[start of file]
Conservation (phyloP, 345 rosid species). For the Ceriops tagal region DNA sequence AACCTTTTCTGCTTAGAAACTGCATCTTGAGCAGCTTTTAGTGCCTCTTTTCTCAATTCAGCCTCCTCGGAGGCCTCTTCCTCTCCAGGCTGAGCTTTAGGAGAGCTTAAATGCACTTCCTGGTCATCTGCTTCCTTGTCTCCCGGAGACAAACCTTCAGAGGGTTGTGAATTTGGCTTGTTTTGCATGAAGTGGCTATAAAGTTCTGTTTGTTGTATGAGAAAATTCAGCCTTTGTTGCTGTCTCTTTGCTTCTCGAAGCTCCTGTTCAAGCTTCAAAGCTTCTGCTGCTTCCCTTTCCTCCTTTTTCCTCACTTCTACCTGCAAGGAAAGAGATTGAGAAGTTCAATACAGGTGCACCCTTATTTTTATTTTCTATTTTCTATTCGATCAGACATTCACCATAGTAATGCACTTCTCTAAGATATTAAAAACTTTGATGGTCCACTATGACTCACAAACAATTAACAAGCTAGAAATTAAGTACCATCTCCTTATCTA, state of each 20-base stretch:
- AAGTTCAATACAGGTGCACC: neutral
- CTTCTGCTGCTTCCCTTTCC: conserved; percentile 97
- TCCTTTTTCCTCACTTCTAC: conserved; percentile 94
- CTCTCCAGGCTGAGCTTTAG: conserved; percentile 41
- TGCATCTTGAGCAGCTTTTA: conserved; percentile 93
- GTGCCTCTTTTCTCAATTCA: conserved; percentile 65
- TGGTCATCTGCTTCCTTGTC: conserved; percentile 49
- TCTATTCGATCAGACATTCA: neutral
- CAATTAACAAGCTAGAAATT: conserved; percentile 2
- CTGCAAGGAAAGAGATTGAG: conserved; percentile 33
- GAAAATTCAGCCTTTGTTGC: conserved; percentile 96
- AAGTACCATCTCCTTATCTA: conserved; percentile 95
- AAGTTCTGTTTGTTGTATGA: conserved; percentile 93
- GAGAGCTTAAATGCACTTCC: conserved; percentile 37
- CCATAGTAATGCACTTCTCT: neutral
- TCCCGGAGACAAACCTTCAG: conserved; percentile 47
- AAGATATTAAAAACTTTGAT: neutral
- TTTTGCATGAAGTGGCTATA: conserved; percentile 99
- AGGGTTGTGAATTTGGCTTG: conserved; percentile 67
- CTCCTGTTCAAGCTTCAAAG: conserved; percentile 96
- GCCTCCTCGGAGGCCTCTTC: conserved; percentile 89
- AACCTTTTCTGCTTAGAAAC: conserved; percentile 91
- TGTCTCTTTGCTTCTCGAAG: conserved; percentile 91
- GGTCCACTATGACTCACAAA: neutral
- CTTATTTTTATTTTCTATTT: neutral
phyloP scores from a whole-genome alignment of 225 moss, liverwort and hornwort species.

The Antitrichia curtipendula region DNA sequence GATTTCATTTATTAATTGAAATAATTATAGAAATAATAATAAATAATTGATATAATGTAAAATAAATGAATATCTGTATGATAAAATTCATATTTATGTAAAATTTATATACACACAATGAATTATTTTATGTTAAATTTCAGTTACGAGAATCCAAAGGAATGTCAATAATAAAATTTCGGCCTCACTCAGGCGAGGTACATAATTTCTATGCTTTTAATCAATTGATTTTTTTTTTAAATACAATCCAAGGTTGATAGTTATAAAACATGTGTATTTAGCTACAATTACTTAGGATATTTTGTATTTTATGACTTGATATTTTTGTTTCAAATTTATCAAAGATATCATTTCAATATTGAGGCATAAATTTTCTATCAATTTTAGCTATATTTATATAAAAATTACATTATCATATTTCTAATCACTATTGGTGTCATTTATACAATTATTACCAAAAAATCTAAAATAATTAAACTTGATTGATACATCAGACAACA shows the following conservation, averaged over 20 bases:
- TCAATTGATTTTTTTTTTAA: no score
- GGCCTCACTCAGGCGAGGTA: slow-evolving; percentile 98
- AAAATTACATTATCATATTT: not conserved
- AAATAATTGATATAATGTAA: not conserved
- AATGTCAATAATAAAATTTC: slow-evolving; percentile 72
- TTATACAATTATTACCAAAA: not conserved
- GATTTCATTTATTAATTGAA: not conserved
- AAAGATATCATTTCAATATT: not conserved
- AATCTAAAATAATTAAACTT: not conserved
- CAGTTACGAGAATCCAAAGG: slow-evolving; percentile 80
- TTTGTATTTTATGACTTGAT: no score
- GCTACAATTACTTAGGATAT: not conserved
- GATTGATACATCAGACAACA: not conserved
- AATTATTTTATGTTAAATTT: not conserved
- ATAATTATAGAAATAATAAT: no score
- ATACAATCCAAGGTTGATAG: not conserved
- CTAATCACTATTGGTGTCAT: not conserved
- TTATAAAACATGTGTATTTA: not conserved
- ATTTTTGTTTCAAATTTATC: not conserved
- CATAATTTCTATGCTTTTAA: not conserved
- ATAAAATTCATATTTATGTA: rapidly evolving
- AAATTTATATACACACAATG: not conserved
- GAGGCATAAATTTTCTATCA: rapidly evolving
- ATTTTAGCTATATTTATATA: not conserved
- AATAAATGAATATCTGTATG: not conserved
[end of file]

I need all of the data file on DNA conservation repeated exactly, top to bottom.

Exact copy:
Conservation (phyloP, 345 rosid species). For the Ceriops tagal region DNA sequence AACCTTTTCTGCTTAGAAACTGCATCTTGAGCAGCTTTTAGTGCCTCTTTTCTCAATTCAGCCTCCTCGGAGGCCTCTTCCTCTCCAGGCTGAGCTTTAGGAGAGCTTAAATGCACTTCCTGGTCATCTGCTTCCTTGTCTCCCGGAGACAAACCTTCAGAGGGTTGTGAATTTGGCTTGTTTTGCATGAAGTGGCTATAAAGTTCTGTTTGTTGTATGAGAAAATTCAGCCTTTGTTGCTGTCTCTTTGCTTCTCGAAGCTCCTGTTCAAGCTTCAAAGCTTCTGCTGCTTCCCTTTCCTCCTTTTTCCTCACTTCTACCTGCAAGGAAAGAGATTGAGAAGTTCAATACAGGTGCACCCTTATTTTTATTTTCTATTTTCTATTCGATCAGACATTCACCATAGTAATGCACTTCTCTAAGATATTAAAAACTTTGATGGTCCACTATGACTCACAAACAATTAACAAGCTAGAAATTAAGTACCATCTCCTTATCTA, state of each 20-base stretch:
- AAGTTCAATACAGGTGCACC: neutral
- CTTCTGCTGCTTCCCTTTCC: conserved; percentile 97
- TCCTTTTTCCTCACTTCTAC: conserved; percentile 94
- CTCTCCAGGCTGAGCTTTAG: conserved; percentile 41
- TGCATCTTGAGCAGCTTTTA: conserved; percentile 93
- GTGCCTCTTTTCTCAATTCA: conserved; percentile 65
- TGGTCATCTGCTTCCTTGTC: conserved; percentile 49
- TCTATTCGATCAGACATTCA: neutral
- CAATTAACAAGCTAGAAATT: conserved; percentile 2
- CTGCAAGGAAAGAGATTGAG: conserved; percentile 33
- GAAAATTCAGCCTTTGTTGC: conserved; percentile 96
- AAGTACCATCTCCTTATCTA: conserved; percentile 95
- AAGTTCTGTTTGTTGTATGA: conserved; percentile 93
- GAGAGCTTAAATGCACTTCC: conserved; percentile 37
- CCATAGTAATGCACTTCTCT: neutral
- TCCCGGAGACAAACCTTCAG: conserved; percentile 47
- AAGATATTAAAAACTTTGAT: neutral
- TTTTGCATGAAGTGGCTATA: conserved; percentile 99
- AGGGTTGTGAATTTGGCTTG: conserved; percentile 67
- CTCCTGTTCAAGCTTCAAAG: conserved; percentile 96
- GCCTCCTCGGAGGCCTCTTC: conserved; percentile 89
- AACCTTTTCTGCTTAGAAAC: conserved; percentile 91
- TGTCTCTTTGCTTCTCGAAG: conserved; percentile 91
- GGTCCACTATGACTCACAAA: neutral
- CTTATTTTTATTTTCTATTT: neutral
phyloP scores from a whole-genome alignment of 225 moss, liverwort and hornwort species.

The Antitrichia curtipendula region DNA sequence GATTTCATTTATTAATTGAAATAATTATAGAAATAATAATAAATAATTGATATAATGTAAAATAAATGAATATCTGTATGATAAAATTCATATTTATGTAAAATTTATATACACACAATGAATTATTTTATGTTAAATTTCAGTTACGAGAATCCAAAGGAATGTCAATAATAAAATTTCGGCCTCACTCAGGCGAGGTACATAATTTCTATGCTTTTAATCAATTGATTTTTTTTTTAAATACAATCCAAGGTTGATAGTTATAAAACATGTGTATTTAGCTACAATTACTTAGGATATTTTGTATTTTATGACTTGATATTTTTGTTTCAAATTTATCAAAGATATCATTTCAATATTGAGGCATAAATTTTCTATCAATTTTAGCTATATTTATATAAAAATTACATTATCATATTTCTAATCACTATTGGTGTCATTTATACAATTATTACCAAAAAATCTAAAATAATTAAACTTGATTGATACATCAGACAACA shows the following conservation, averaged over 20 bases:
- TCAATTGATTTTTTTTTTAA: no score
- GGCCTCACTCAGGCGAGGTA: slow-evolving; percentile 98
- AAAATTACATTATCATATTT: not conserved
- AAATAATTGATATAATGTAA: not conserved
- AATGTCAATAATAAAATTTC: slow-evolving; percentile 72
- TTATACAATTATTACCAAAA: not conserved
- GATTTCATTTATTAATTGAA: not conserved
- AAAGATATCATTTCAATATT: not conserved
- AATCTAAAATAATTAAACTT: not conserved
- CAGTTACGAGAATCCAAAGG: slow-evolving; percentile 80
- TTTGTATTTTATGACTTGAT: no score
- GCTACAATTACTTAGGATAT: not conserved
- GATTGATACATCAGACAACA: not conserved
- AATTATTTTATGTTAAATTT: not conserved
- ATAATTATAGAAATAATAAT: no score
- ATACAATCCAAGGTTGATAG: not conserved
- CTAATCACTATTGGTGTCAT: not conserved
- TTATAAAACATGTGTATTTA: not conserved
- ATTTTTGTTTCAAATTTATC: not conserved
- CATAATTTCTATGCTTTTAA: not conserved
- ATAAAATTCATATTTATGTA: rapidly evolving
- AAATTTATATACACACAATG: not conserved
- GAGGCATAAATTTTCTATCA: rapidly evolving
- ATTTTAGCTATATTTATATA: not conserved
- AATAAATGAATATCTGTATG: not conserved